The Concession Stand

Tuesday, November 6, 2018

Monday, November 5, 2018

Turkey Month: “Manos: The Hands of Fate”

One of the oldest rules in Hollywood is to never put one’s own money into a film. The thinking behind this is that if an auteur can sell an idea to someone else, then the idea must be worthwhile. If the idea is a hard sell to others, then maybe  it isn’t the foolproof hit that one thinks it is. 

One such film was Manos: The Hands of Fate. The film was directed, written and produced by El Paso fertilizer salesman Hal P. Warren, who believed that anyone could make a film. It was a legendary chance meeting between Hal and Hollywood screenwriter Stirling Silliphant in a hotel bar that inspired Hal to put his money where his mouth was and try making a film.

Stirling Silliphant

Hal acquired a camera that could only film 32 seconds at a time and couldn’t record sound at all. He assembled a cast of people he had worked with before in community theater, plus some professional models. He told his cast and crew that he couldn’t pay them and offered shares in the film instead.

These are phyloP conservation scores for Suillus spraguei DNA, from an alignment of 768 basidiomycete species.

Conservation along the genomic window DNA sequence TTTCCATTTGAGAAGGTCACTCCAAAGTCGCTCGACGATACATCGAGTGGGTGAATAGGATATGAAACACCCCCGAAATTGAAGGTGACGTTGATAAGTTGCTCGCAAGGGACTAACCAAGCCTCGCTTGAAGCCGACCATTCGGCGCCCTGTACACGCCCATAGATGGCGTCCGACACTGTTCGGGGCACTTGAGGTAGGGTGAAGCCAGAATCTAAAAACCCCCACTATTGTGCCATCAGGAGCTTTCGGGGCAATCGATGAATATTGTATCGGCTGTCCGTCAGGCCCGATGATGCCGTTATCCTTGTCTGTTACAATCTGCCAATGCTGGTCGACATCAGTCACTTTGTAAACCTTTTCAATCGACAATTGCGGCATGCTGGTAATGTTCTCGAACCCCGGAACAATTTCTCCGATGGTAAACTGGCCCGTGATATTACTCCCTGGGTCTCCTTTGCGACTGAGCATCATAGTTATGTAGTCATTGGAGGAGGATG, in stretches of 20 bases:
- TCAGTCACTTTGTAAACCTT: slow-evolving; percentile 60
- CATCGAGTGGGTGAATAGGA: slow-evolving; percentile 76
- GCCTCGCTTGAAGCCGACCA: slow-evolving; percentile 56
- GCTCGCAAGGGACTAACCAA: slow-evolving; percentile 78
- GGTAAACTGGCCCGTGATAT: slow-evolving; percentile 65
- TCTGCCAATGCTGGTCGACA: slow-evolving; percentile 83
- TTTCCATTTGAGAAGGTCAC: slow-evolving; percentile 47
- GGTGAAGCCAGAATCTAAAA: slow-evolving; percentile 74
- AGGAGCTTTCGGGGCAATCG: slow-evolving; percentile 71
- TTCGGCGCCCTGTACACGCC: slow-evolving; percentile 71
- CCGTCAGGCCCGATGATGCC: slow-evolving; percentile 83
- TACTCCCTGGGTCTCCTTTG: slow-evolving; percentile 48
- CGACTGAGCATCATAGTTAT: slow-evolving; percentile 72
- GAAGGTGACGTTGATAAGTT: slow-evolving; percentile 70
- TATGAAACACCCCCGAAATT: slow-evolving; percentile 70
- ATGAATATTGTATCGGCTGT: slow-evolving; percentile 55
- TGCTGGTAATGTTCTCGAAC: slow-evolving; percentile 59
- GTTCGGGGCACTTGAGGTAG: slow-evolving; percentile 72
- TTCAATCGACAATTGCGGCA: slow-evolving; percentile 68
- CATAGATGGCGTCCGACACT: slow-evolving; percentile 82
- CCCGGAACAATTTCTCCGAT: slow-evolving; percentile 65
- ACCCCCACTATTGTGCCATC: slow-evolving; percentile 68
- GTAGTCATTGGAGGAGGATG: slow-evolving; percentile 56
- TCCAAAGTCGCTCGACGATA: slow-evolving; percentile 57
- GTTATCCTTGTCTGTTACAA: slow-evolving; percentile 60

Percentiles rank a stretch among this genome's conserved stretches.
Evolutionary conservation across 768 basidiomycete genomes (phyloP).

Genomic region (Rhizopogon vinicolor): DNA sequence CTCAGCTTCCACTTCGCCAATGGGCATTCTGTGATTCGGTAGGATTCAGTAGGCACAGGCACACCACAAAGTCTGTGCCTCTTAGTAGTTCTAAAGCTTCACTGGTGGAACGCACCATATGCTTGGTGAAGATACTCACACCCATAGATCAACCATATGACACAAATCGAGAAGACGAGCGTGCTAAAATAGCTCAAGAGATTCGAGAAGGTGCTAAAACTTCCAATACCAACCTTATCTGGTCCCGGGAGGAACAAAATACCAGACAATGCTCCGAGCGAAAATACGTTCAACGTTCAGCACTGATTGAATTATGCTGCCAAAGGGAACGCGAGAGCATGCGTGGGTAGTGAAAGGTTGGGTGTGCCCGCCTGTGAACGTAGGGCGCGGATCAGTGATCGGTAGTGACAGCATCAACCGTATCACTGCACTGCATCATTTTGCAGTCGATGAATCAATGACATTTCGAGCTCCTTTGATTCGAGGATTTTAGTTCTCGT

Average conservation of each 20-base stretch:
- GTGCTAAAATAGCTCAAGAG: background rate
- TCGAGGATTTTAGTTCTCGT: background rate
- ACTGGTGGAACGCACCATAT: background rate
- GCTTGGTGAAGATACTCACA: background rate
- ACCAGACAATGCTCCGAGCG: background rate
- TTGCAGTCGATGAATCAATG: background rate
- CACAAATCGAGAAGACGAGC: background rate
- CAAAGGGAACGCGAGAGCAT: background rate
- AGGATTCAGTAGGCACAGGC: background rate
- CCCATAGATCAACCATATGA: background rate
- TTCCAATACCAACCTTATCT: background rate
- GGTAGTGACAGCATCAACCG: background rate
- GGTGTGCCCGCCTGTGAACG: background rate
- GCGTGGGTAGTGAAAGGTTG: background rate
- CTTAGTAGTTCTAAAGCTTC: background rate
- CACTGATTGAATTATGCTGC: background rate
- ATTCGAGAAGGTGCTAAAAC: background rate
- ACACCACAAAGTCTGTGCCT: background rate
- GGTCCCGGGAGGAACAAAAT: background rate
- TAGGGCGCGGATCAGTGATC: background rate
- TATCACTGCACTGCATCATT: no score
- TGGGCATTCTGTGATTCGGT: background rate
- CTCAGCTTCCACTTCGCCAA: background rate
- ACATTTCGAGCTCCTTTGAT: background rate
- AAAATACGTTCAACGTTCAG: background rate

Hal P. Warren

The production was disastrous and it was apparent to the cast that Mr. Warren didn’t know what he was doing. Mr. Warren would insist that every problem could be fixed in post-production, however. The premiere was even more disastrous. The cast was so embarrassed that they quietly snuck out before the film was finished. 

The movie would fade into obscurity until Mystery Science Theater 3000 made fun of it on an episode of the show. This exposure would finally bring the film and Mr. Warren the fame he had hoped he’d get from the film’s initial release. Unfortunately, he wouldn’t live to see it.